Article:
Get In Touch

All You Need To Know About Horizontal Scrolling

Horizontal Scrolling

Horizontal scrolling has always been considered a controversial web design technique and for a long time and with the advent of devices such as tablets, the swiping movement has enabled a comeback for horizontal scrolling. Could it be that because of the swiping movement, users have become more accustomed to horizontal navigation? 

A few years ago, the users used to remain reluctant to move sideways through content. However, the users have evolved since then and are more receptive to the idea of scrolling in both directions. It is more preferable to scroll through vis-a-vis clicking multiple pages or screens. Scrolling is completely natural and more efficient. We are seeing an increase in designs using non-breaking lists that are scrolled horizontally for more content especially on mobile, where horizontal space is limited.On the other hand, vertical scrolling works as a mainstay of virtually every digital interaction you’ll come across.

Horizontal Scrolling: A Quick Definition

Horizontal scrolling is a page navigation method in which the user scrolls left and right to reveal content from the sides of the window or container. Horizontal scrolling can be achieved by clicking and dragging a horizontal scroll bar, swiping sideways on a desktop trackpad or trackpad mouse, pressing left and right arrow keys, or swiping sideways with one’s finger on a touchscreen.

When To Use Horizontal Scrolling?

1. Displaying several images (e.g. for a photography site or a design portfolio)

2. Displaying information in a large visual area that is not easy to see at a glance (e.g. a map)

3. Displaying discreet sections or slides of information on applications

4. Displaying a large catalogue of products or items so that different product categories can be easily shown

Best Practices

Don’t Use Horizontal Scrolling On Full Webpages

Horizontal scroll should never replace vertical scrolling on a full web page. Violating this convention will alienate the majority of users. If you want different sections of your main page to transition horizontally, consider triggering a horizontal animation with a vertical scroll

Horizontal Scrollbars Should Be Designed Like Vertical Scrollbars

On desktop, horizontal scroll bars should be available within their containers. Horizontal scroll bars should look like and function like their vertical counterparts for design consistency. Avoid custom styling in your scroll bars, since they serve to assist and should not steal focus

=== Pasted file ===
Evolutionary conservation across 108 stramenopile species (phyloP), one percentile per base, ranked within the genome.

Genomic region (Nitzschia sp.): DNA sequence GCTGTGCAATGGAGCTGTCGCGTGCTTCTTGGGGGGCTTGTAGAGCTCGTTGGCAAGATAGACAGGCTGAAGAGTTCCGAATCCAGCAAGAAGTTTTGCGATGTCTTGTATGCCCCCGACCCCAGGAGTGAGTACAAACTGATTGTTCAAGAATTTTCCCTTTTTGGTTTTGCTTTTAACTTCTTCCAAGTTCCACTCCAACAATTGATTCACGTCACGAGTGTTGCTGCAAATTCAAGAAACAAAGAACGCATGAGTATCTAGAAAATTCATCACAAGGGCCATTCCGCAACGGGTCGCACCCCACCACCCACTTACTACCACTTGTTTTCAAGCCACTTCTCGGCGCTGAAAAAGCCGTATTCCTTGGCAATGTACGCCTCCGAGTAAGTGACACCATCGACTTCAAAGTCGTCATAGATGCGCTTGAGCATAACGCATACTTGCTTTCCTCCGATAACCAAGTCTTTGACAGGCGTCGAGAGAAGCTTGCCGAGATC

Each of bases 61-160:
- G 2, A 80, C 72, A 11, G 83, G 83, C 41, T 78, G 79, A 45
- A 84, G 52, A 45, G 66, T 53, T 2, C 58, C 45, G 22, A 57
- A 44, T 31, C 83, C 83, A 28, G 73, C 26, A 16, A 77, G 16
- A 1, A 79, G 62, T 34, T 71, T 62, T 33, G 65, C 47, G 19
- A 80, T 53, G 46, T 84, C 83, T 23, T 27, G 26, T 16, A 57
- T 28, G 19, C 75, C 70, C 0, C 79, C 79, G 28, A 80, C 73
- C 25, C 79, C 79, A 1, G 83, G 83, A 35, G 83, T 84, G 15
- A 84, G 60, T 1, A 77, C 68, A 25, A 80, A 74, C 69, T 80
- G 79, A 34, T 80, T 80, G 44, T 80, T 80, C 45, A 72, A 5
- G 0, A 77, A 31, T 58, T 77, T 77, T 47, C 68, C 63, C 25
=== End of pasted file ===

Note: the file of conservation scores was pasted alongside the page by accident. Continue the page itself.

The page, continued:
There are a couple of exceptions to placing visible scrollbars. If there are buttons on both sides of the container which allow users to scroll, users can click these instead of dragging a scrollbar. Also, don’t show a scrollbar if the contents of a container loop back to the beginning at the end of the content stream.

Other Interaction Methods Must Be Offered

Even if horizontal scrolling serves your page, we recommend giving desktop users another way to reveal hidden content. An arrow button can have the same function. Mobile users will experience fewer issues swiping sideways, so buttons aren’t necessary on mobile sites. Still, the primary scrolling orientation should stay vertical on touchscreen devices.

Horizontal Scroll Option Must Be Visually Apparent

Be sure to minimize the chance of visitors missing your content by signaling that horizontal scrolling is possible. In addition to button indicators like arrows, you might set your scrolling containers such that a horizontal scrollbar appears on mouseover. Or, try showing a sliver of hidden content in your scrollable container.

Horizontal Scrolling Advantages

So, how will incorporating a horizontal scroll on your website help you?

  • As a design, it is almost 100% consistent across all devices
  • It saves a lot of vertical screen space as it is designed to allow room for secondary information, that doesn’t hog page area
  • It allows users to see options within a category by swiping to the side or scrolling down to see different categories.

Horizontal Scrolling Disadvantages

  • To use horizontal scrolling on desktops, users have to rely on scrollbars as compared to scroll arrows on laptops or handheld devices. This burdens the user by requiring constant attention and greater physical effort to maintain the dragging
  • Due to a subconscious dependency on a vertical scroll, users may ignore content accessible through horizontal scrolling as they don’t expect content there
  • Even if people do notice cues for horizontal scrolling, they may not want to risk loading content that is hidden and they have no control over


There is a lot of debate over the internet about the usage of the bidirectional scroll and its impact on UX. But it helps a lot in compartmentalizing the content and saves a lot of vertical space on an app if used wisely. If your app and website are struggling with responsive design issues, feel free to contact our experts.

Read more about long scrolling implementation here.

Get in Touch